The persistent informality of these efforts is especially odd because Americans always were going to need a way to demonstrate their COVID-19 vaccination status to others. Nearly as soon as the pandemic began, experts and government leaders around the world began discussing how people might be asked to prove immunity in order to return to some elements of everyday life. The Atlantic ran its first story on the topic in April 2020. While other countries have implemented national verification systems during their vaccine rollouts, the United States’ verification efforts have varied wildly. Some states, such as California and New York, are now trying to retrofit digital vaccine verification into the country’s piecemeal system, whereas others, such as Texas and Florida, have passed laws to punish businesses that try to check patrons’ status or have outlawed the use of verification systems entirely.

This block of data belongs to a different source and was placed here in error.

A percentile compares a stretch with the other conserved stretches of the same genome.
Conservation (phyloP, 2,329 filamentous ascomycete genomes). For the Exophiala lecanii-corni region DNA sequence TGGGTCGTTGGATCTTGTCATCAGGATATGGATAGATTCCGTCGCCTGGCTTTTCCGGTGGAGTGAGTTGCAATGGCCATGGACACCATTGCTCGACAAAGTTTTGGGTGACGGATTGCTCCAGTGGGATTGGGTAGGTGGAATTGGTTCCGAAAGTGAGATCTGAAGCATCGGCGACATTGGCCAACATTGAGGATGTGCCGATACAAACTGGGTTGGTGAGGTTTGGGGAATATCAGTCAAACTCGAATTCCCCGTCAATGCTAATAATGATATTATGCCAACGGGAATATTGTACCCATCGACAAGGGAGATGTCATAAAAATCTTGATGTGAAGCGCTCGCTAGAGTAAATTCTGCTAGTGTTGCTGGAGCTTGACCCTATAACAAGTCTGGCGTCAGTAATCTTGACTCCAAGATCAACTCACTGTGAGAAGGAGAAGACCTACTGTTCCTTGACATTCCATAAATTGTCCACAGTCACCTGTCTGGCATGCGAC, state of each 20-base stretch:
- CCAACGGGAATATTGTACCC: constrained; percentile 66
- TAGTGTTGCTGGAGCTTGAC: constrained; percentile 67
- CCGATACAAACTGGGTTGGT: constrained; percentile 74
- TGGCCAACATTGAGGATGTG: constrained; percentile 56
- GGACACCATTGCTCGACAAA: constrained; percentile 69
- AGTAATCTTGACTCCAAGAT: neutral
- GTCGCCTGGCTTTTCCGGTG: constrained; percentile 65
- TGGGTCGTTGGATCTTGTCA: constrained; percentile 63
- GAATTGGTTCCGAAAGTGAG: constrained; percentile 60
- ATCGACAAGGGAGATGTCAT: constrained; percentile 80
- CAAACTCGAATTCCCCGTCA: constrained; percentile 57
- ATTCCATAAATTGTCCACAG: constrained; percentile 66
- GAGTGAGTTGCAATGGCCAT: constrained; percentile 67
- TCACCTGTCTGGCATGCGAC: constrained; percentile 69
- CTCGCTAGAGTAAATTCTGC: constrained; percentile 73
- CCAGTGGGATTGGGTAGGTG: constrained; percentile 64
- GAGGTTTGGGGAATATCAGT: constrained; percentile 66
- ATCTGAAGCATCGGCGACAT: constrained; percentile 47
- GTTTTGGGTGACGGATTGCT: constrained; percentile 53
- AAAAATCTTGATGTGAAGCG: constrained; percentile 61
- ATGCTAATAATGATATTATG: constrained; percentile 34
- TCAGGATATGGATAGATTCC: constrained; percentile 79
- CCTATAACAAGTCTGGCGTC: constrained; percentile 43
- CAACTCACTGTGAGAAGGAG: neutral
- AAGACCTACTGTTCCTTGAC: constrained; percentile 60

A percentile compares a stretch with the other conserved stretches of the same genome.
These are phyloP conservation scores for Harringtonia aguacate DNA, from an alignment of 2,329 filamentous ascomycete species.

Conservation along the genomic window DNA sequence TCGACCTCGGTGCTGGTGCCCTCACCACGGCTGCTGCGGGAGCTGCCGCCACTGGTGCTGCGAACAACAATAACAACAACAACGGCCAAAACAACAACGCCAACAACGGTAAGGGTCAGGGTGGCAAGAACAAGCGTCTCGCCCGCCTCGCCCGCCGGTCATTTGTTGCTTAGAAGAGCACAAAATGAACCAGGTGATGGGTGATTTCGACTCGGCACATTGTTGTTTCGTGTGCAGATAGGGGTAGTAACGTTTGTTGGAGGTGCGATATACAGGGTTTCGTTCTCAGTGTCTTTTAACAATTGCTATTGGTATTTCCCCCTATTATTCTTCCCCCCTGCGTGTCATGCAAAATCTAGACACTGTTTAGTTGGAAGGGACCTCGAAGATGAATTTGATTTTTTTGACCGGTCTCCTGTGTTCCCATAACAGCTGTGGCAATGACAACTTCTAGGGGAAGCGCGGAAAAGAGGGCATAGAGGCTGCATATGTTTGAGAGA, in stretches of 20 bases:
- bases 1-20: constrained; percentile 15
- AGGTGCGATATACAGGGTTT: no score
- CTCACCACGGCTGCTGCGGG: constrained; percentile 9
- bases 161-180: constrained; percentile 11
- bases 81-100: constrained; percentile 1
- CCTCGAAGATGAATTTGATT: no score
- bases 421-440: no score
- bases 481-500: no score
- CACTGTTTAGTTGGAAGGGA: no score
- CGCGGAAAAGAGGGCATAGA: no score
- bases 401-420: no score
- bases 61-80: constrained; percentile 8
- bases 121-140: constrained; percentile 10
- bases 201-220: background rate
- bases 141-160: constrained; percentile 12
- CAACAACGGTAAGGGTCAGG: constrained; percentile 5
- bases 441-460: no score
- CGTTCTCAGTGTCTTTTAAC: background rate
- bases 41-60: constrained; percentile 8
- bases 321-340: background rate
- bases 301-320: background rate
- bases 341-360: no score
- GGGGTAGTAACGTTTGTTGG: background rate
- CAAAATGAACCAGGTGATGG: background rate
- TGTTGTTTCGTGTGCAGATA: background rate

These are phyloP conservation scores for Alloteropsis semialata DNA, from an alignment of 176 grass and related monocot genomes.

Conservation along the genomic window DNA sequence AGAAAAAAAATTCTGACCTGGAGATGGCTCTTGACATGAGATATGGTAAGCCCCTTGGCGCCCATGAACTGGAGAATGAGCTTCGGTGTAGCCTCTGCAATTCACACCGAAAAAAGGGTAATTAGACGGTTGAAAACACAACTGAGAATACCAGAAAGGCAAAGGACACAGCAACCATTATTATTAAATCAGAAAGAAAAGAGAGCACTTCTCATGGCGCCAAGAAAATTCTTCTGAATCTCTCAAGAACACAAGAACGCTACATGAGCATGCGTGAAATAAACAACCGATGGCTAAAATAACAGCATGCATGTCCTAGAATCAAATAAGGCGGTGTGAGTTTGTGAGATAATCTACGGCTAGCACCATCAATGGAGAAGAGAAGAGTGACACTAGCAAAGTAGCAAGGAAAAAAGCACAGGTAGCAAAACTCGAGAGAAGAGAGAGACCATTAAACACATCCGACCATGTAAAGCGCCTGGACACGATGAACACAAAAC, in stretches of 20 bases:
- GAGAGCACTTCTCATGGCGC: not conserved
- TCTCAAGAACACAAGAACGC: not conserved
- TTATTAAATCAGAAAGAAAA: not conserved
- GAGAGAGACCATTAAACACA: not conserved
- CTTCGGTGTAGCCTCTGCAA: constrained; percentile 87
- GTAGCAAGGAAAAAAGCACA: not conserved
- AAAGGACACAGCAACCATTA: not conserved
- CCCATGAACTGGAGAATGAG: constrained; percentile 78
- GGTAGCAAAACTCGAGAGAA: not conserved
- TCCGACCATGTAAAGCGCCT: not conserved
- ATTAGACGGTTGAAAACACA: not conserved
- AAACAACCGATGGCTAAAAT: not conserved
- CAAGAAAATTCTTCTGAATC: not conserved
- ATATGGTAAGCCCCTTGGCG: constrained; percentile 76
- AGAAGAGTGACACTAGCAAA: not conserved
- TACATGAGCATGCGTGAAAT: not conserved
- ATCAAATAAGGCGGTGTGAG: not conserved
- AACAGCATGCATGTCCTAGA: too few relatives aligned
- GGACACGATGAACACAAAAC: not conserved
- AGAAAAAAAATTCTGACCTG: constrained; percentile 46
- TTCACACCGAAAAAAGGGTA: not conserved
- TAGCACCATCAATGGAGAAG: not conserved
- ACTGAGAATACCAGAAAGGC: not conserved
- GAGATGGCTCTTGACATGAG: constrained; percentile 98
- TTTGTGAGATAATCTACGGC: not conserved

So now the only consistent vaccine documentation in America is the too-big, too-little cards, and they are precisely the “bad outcome” that the Princeton professor Ed Felten predicted in December they would be: a document designed to be a personal record that ends up being used as an official license to breathe on strangers in sealed rooms.